Banner MD Anderson Cancer Center doctors use the latest techniques to accurately diagnose pancreatic cancer. An accurate diagnosis is critical to determining the most effective treatments.
Usually, pancreatic cancer symptoms do not appear until more advanced stages, which can make treatment options more difficult. Our caring team of cancer experts is here to help you through your diagnosis and understand all your options and results.
Are There Screening Tests for Pancreatic Cancer?
No screening tests are currently available for pancreatic cancer.
How Is Pancreatic Cancer Diagnosed?
Your doctor will begin by asking about your medical history, family history and discuss any symptoms you have been having before conducting:
- Physical examination: The doctor will examine your skin, tongue and eyes for jaundice and feel your abdomen for any changes.
- Blood tests: Blood will be checked for abnormal levels of bilirubin and other substances.
- Imaging tests: These tests can help doctors determine where the cancer is located and whether it has spread to other parts of the body:
- Positron emission tomography (PET) scan or PET-CT scan.
- Computed tomography (CT or CAT) scan
- Endoscopic retrograde cholangiopancreatography (ERCP) (scope)
- Percutaneous transhepatic cholangiography (PTC) (x-ray procedure)
- Biopsy and tissue tests: Removal of a small amount of tissue from the affected area for examination. If the cancer has spread, a biopsy from other areas may be needed as well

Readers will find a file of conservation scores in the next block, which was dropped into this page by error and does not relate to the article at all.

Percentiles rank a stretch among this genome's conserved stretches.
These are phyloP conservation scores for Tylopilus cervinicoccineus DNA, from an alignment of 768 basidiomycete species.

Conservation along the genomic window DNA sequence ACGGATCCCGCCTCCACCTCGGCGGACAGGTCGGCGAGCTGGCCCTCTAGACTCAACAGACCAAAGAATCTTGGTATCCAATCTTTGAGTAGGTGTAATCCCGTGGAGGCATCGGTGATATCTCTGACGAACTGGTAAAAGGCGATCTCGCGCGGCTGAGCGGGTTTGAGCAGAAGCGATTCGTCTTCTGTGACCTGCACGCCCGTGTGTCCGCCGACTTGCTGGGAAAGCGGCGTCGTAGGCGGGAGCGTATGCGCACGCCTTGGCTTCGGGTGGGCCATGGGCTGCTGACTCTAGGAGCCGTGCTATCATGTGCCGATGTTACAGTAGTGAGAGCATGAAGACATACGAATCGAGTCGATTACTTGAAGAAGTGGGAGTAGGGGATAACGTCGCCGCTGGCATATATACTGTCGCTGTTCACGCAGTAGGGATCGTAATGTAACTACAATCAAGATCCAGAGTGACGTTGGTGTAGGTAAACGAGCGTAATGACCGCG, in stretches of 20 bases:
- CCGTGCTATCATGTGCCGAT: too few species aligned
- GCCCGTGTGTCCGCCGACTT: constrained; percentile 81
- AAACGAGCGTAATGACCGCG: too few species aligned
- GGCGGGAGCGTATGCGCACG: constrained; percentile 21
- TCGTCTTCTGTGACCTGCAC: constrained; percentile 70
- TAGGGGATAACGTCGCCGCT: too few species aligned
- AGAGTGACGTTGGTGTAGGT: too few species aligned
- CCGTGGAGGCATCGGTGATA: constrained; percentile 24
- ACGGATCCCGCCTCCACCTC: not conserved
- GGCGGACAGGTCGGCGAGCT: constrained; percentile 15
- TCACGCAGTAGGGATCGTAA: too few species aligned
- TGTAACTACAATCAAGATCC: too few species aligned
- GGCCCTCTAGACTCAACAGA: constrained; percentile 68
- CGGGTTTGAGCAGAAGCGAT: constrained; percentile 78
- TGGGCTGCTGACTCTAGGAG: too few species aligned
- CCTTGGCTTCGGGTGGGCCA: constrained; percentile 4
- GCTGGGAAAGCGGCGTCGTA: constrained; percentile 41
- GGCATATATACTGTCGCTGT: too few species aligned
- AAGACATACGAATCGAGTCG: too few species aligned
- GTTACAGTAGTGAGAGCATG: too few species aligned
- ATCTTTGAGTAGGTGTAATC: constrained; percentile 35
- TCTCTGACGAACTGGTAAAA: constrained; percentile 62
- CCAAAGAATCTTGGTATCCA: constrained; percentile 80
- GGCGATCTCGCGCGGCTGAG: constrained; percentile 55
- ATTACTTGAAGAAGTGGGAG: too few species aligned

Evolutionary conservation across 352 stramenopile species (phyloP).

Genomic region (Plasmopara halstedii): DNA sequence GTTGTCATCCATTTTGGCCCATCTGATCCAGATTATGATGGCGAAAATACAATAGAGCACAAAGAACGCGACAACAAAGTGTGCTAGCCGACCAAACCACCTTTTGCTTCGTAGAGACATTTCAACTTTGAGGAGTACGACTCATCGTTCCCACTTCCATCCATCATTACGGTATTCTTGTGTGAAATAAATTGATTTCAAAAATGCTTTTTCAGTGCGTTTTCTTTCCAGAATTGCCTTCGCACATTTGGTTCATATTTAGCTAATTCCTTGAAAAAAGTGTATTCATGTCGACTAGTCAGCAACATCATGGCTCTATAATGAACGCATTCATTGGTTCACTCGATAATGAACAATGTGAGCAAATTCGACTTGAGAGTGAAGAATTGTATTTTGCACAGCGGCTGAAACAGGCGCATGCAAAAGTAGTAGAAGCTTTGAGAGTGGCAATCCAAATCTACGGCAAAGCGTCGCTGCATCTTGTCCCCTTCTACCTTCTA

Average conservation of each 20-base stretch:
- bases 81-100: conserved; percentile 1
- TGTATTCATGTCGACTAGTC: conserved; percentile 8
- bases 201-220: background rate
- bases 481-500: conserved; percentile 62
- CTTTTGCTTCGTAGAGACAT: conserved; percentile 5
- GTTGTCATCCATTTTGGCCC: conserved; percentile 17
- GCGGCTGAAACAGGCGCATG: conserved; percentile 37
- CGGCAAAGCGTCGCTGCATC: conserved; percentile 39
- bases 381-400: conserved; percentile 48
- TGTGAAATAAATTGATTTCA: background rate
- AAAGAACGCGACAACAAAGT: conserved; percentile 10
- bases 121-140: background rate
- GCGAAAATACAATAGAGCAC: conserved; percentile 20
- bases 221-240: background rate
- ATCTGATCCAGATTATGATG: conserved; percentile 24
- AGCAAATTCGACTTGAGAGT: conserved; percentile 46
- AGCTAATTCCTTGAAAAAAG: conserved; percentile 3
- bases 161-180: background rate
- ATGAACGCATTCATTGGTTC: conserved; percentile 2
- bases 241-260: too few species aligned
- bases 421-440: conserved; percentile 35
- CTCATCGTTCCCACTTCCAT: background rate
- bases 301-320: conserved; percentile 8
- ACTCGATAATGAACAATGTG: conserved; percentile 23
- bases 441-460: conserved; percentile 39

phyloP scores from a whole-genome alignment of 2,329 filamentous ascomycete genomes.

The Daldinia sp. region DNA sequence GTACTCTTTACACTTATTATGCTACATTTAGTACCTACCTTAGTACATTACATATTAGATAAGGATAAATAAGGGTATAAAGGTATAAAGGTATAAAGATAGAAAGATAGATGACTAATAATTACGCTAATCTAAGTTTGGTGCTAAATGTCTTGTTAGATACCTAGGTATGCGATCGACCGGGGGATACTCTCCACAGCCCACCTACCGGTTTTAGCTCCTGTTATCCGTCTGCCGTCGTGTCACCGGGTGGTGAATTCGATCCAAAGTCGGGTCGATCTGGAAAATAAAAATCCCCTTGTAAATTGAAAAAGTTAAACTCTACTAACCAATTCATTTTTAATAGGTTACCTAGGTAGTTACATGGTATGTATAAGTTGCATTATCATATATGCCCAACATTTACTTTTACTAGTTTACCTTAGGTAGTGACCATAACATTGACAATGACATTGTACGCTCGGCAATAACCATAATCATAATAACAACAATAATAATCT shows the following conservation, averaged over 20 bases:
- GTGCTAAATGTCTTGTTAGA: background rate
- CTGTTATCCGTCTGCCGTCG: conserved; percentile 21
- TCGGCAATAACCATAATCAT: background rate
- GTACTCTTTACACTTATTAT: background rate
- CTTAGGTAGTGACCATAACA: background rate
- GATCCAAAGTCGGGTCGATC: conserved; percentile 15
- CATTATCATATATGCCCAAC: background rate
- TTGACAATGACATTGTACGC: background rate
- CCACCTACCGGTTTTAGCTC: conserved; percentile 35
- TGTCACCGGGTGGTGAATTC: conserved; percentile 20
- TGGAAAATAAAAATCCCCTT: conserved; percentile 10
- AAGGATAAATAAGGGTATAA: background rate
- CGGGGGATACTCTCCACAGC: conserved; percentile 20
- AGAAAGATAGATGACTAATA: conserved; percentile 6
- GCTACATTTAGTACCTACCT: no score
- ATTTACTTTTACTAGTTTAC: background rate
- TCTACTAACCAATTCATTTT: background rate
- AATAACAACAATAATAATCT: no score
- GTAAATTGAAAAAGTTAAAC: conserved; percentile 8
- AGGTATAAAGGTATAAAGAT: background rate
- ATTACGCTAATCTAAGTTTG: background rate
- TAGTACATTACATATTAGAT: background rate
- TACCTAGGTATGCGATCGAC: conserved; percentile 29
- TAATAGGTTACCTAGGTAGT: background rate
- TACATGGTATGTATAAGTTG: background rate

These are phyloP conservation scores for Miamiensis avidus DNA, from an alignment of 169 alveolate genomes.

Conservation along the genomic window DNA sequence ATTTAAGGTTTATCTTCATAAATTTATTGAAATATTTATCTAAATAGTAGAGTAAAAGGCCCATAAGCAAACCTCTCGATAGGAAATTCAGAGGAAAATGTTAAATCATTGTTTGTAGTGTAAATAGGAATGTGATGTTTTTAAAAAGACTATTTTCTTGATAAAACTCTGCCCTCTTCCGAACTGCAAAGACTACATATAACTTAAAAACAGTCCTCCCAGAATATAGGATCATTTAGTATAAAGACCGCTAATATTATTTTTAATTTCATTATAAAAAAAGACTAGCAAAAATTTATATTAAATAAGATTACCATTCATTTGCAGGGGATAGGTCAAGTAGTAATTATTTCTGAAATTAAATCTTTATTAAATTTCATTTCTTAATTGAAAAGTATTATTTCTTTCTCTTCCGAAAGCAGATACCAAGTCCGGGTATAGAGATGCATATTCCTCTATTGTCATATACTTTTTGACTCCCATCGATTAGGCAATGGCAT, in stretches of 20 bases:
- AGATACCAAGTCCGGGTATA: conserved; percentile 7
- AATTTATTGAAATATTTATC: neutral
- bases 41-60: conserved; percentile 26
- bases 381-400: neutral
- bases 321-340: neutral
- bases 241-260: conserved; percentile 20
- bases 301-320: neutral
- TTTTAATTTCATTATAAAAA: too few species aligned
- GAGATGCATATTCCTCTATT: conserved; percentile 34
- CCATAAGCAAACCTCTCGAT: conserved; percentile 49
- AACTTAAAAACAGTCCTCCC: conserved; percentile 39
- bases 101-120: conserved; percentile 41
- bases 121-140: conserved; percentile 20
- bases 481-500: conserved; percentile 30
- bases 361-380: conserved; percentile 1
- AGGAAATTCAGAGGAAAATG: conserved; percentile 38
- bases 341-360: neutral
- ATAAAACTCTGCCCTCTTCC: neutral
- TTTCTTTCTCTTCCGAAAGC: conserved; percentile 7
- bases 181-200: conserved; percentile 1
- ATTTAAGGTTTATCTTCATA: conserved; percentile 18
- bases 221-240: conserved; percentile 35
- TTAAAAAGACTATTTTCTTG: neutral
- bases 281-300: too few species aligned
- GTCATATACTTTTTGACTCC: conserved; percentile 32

- Fine needle aspiration (FNA)
- Core or Tru-Cut needle biopsy
What’s the Prognosis of Pancreatic Cancer?
Pancreatic cancer is considered incurable. While survival rates have been improving, the one-year relative survival rate for pancreatic cancer is 20 percent and the five-year rate is 7 percent. This is due in larger part to the delay in diagnosis, as more advanced forms of pancreatic cancer are difficult to treat.
Pancreatic Cancer Stages
Stage describes how far cancer has spread and help guide treatment. The stages of pancreatic cancer are:
- Stage 0: Abnormal cells are found only in the lining of the pancreas. These cells have the potential to become cancer. Stage 0 is also called carcinoma in situ.
- Stage 1: Local growth and limited to the pancreas. This stage is divided into 1A and 1B, based on the tumor size.
- Stage 1A: Size of the tumor is 2 centimeters or smaller
- Stage 1B: The tumor is larger than 2 centimeters
- Stage 2: The cancer is large or has spread to the lymph nodes. Stage 2 is divided into 2A and 2B.
- Stage 2A: The size of the tumor is larger than 4 centimeters.
- Stage 2B: The Cancer has spread to nearby lymph nodes.
- Stage 3: The cancer has spread (metastasized) to nearby major blood vessels or to four or more lymph nodes near the pancreas.
- Stage 4: The cancer has spread to distant organs beyond the pancreas, such as the liver, peritoneum (the lining of the abdominal cavity), lungs or bones.